When we have hired contractors over the years, I've been all up in their business the whole time they were working for us. I can't begin to quantify the excellent education I've gotten from them. I learned so much about construction and wiring especially, just watching people work for me and asking all sorts of questions. It drove some of them nuts. Most of them were happy to help. One of our contractors even came out on a Saturday on his own time to help me learn how to frame a deck, and then refused to accept any payment because he said he enjoyed teaching people.

It's been the same for me over the years, Brat, not being able to have the things we needed unless I could DIY them. Even now that we have more money, a lot of what I want can't be bought anywhere, so I still DIY to get what I want.

A big part of doing all this stuff in my case is because I believe in an ancient concept called equality through reciprocity. If I didn't do all the fixing and building I do, our cost of living would be much higher, and/or we would simply have to do without things we really need or enjoy, like the big deck I designed and we built ourselves. And the $4,000 or so we saved in labor can then be applied directly to the new roof we had to hire a crew to do last year. If I had a low-paying job which is what's available where we live, I would have had to earn at least $6,000 to pay for someone to build that deck (plus materials) because taxes and SSI would have been taken from my earnings, whereas the gain from not hiring contractors is non-taxable. It's a big fat win all the away around. :)

I also save big by being able to buy things on the cheap, or salvage them, and then fix them into something nice instead of buying them. One thing I've done recently is buy an antique sewing machine cabinet for $5 at a garage sale. It was in pretty bad shape but I knew I could rehab it into the plant stand I needed for my office. So I did. Here's the before and after. I like it a lot, and I'm happy to have something unique and interesting rather than some cheapo particle board thing from a big box store. What could I have bought for $5 anyway? This started out as a mess, peeling veneer, broken front tip-out, lots of water damage. And it was filthy.


Here's the improved version, some of the ruined veneer peeled off, the rest of the peeling veneer reglued, tip-out repaired, new paint, and a crackle finish. And massive amounts of cleaning on the steel frame.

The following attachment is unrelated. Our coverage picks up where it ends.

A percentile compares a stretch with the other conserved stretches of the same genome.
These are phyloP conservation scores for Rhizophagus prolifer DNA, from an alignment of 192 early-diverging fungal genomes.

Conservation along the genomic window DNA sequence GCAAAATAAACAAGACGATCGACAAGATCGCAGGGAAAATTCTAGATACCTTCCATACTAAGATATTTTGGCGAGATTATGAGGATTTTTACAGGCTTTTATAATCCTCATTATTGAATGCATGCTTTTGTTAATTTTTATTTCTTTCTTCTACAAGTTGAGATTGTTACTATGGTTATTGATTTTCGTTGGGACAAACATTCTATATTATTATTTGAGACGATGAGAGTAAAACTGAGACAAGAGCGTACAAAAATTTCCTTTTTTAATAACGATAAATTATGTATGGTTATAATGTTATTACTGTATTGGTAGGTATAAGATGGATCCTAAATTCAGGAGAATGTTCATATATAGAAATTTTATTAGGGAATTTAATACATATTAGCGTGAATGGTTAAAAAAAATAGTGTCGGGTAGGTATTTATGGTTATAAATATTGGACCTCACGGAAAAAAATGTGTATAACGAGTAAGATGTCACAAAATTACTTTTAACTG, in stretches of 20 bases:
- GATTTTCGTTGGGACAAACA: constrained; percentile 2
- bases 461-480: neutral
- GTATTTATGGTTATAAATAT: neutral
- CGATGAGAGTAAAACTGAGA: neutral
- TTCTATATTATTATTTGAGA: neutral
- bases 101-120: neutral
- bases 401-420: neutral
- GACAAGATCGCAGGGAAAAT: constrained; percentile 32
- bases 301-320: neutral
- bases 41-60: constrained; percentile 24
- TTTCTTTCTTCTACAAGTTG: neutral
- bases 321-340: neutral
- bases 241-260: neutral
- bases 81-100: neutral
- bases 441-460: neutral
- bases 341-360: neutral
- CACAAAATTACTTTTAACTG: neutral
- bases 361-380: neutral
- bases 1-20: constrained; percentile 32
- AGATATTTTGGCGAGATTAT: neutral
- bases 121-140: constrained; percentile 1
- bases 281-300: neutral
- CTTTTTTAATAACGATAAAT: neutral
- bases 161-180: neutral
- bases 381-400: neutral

Stuff like that isn't a home repair, but for me it's all part of the same package and more frugal habits learned over a lifetime.

I'm not always successful when I try to rehab or repair something or build it from scratch. But I'd say I'm successful at least 98% of the time, and IMO that's a pretty good average. It might not be done quickly and it might not be pretty when it's done, but I can almost always do something serviceable and visually acceptable.
 

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Brat, what you said, and I would add "repurpose" to that list. I'm always using something for what it was never intended to be used for. Love that.

TDN, that's very lucky to have your husband's skills. No doubt he learned a lot from his dad, including the most important thing any DIYer can have, the confidence to try. I think a lot of people, like my husband, could do a lot of DIY stuff but weren't raised with anyone believing they were capable of figuring things out.

I hesitate to post pics on this thread because most of them would be stuff I've already posted. And most of them would also not be home repairs, but repurposes and smaller projects. I'm sure people are sick of seeing the same stuff from me.
 

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We almost bought a second house last winter and knew we'd want a microwave for it. But we didn't want to pay for one. It occurred to me a lot of people don't know microwaves have fuses in them and when the fuses blow, they are dead. But the hardware store sells replacement fuses. We can salvage things from our local recycling place so we picked out the two newest micros we could find in the pile. Then we stopped at the hardware store on the way home and bought a two-pack of fuses for $4. The first micro was really dead, so we re-recycled that (free). The second one came right back on and has been working great ever since. It was barely dirty so I cleaned that up and sanitized it in about fifteen minutes. We estimated we saved about $100 because it's a nice micro.
 

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I don't DIY everything, either, Ayanka. I'm looking for an electrician to finish a job that another electrician started and then went out of business before the job was finished. It's tough because no one wants to mess with something someone else started. I'll admit I tried to finish it but they did something with the light switches I don't understand at all, and the master electrician who came to look at it said she didn't understand it, either. That made me feel better but not as good as if the job had gotten done.